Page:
Step 2 (Firing Pin Retainer Pin Removal): Locate the firing pin retainer pin on the left-hand side of the carrier and remove the firing pin retainer. Using needle-nose pliers or a Leatherman workers great for removing the firing retainer pin.
Step 3 (Firing Pin Removal): Rotate the bcg to a vertical position and the firing pin should fall out of the back of the BCG. (Set these two objects to the side)
Step 4 (Bolt Cam Pin Location): Locate the Bolt Cam Pin, which has a flat rectangular head of metal next to the bolt. This is located under the gas key (the small tube, above the bolt carrier).
Step 5 (Bolt Cam Pin Removal): Push bolt back into BCG and twist the bolt cam pin 90 degrees till it's parallel with the BCG. Use your finger nails to grab the top of the bolt cam pin and pull it out of the carrier.
Step 6 (Bolt Removal): Remove the Bolt from the BCG by pulling the bolt face away from the carrier.
Step 7 (Extractor Pin Removal): Remove the extractor pin which is located in the middle of the bolt. You can use a firing pin or tool to push the pin out and then grab it with your fingers
Step 8 (Disassembled BCG): After removing the extractor pin, the extractor will come off the bolt. There is a small spring in the extractor; make sure not to lose it!
Step 9 (Cleaning the Bolt): Now that your bolt is completely disassembled, coat it with a cleaning solution or solvent and scrape away any white/gray carbon residue with a brass wire brush. Once the residue is removed, wipe the bolt with a cleaning cloth and reapply gun oil for lubrication before reassembly. Now you can reassemble the parts in the opposite order as you took it apart. Watch ourYouTube videoabout this topic to learn more.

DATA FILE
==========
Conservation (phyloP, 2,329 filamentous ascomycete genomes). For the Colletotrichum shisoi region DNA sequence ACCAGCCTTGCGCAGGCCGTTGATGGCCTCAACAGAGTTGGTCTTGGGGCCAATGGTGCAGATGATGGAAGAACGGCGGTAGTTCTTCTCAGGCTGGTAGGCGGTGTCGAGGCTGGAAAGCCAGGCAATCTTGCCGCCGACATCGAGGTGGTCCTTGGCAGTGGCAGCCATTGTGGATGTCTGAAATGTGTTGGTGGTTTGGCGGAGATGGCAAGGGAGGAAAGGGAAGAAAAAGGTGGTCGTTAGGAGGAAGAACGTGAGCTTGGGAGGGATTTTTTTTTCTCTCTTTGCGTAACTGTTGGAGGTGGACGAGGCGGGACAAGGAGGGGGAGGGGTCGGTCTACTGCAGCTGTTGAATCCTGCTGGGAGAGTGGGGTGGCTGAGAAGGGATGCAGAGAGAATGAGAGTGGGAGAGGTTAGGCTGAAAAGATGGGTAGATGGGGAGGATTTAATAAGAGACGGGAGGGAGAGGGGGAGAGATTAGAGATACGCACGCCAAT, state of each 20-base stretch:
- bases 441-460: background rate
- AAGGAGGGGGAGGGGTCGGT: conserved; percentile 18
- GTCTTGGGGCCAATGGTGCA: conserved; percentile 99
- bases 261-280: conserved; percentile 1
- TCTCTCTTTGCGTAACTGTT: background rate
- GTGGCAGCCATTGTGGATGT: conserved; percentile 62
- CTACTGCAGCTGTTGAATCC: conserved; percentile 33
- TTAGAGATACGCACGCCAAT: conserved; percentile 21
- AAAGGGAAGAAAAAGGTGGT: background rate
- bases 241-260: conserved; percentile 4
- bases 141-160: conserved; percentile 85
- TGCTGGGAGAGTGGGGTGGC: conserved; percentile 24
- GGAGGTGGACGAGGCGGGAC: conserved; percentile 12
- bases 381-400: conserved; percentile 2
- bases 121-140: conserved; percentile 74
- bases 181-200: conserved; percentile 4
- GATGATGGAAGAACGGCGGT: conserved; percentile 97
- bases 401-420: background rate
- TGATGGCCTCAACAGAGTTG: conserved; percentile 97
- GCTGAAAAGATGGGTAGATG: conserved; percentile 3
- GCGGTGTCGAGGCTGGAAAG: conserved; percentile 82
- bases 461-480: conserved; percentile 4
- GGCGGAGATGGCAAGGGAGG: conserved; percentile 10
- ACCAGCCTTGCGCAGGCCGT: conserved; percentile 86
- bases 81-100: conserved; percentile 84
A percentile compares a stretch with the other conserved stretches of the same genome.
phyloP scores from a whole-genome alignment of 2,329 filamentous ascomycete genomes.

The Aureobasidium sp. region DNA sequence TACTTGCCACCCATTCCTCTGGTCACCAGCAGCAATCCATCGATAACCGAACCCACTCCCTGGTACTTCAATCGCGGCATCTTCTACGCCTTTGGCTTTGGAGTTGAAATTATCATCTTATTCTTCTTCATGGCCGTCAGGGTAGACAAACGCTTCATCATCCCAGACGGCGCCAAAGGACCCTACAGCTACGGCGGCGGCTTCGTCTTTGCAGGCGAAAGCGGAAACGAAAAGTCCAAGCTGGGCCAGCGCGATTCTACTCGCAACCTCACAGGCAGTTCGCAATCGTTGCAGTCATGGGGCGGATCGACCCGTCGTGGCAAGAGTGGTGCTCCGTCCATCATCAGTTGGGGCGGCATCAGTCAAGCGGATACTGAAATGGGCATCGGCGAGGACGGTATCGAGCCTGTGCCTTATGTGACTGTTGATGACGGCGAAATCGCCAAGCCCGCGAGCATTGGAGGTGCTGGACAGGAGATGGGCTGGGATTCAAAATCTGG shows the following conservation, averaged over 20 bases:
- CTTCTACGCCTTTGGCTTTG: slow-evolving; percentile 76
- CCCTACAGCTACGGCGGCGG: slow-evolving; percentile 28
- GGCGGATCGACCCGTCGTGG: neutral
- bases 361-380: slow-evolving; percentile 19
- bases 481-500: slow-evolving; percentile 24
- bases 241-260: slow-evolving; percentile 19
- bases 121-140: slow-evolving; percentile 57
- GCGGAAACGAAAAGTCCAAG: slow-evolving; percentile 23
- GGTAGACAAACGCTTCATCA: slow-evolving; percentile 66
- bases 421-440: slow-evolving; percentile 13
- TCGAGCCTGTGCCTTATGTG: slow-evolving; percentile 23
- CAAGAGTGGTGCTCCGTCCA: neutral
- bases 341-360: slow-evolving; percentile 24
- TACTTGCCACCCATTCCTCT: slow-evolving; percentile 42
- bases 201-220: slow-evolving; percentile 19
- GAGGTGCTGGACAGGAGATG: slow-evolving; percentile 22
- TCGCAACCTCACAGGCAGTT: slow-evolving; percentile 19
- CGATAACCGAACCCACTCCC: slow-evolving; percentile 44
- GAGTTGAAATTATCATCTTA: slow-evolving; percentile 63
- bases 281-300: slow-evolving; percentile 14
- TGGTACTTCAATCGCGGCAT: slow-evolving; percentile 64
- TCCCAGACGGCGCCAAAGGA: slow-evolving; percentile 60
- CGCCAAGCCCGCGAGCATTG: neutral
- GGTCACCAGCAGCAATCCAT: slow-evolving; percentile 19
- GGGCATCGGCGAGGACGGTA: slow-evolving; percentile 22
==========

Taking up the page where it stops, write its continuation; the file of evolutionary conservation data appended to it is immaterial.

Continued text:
There are many different opinions out there on what is the best way to break in and clean your barrel. Fortunately, barrels don't need to be cleaned quite as much as your bolt carrier group or upper receiver. After a few hundred rounds or so it is never a bad idea to run a bore snake or cotton swabs down it to clean off some of the copper fowling and make sure the bore is in good condition. Make sure to pull whatever cleaning accessory you use in the direction that the bullet will travel (from receiver to muzzle); also be sure not to use any harsh solvents when cleaning the barrel.
AR-15 Chamber and Barrel Extension Cleaning
Cleaning your barrel extension is necessary to keeping your AR-15 or AR-10 functioning reliably. To do so, put some solvent on a Q-tip and wipe the black areas around the extension and chamber. If it has been a long time since the upper has been cleaned, you can use a chamber brush to break free some of the hard to remove carbon.
Cleaning the Lower Assembly
Lowers typically don't require extensive cleaning, but it's never a bad idea to wipe down the hammer and use a brush to scrub away any grime you may see.
Congrats, you're done!
Great job, you just performed a full cleaning of your AR15! It's always a good idea to perform a function check after and make sure the bolt is well lubricated and ready to go. Comment below any of your special cleaning techniques and check out our gun cleaning kit if you need a place to get started. Happy shooting!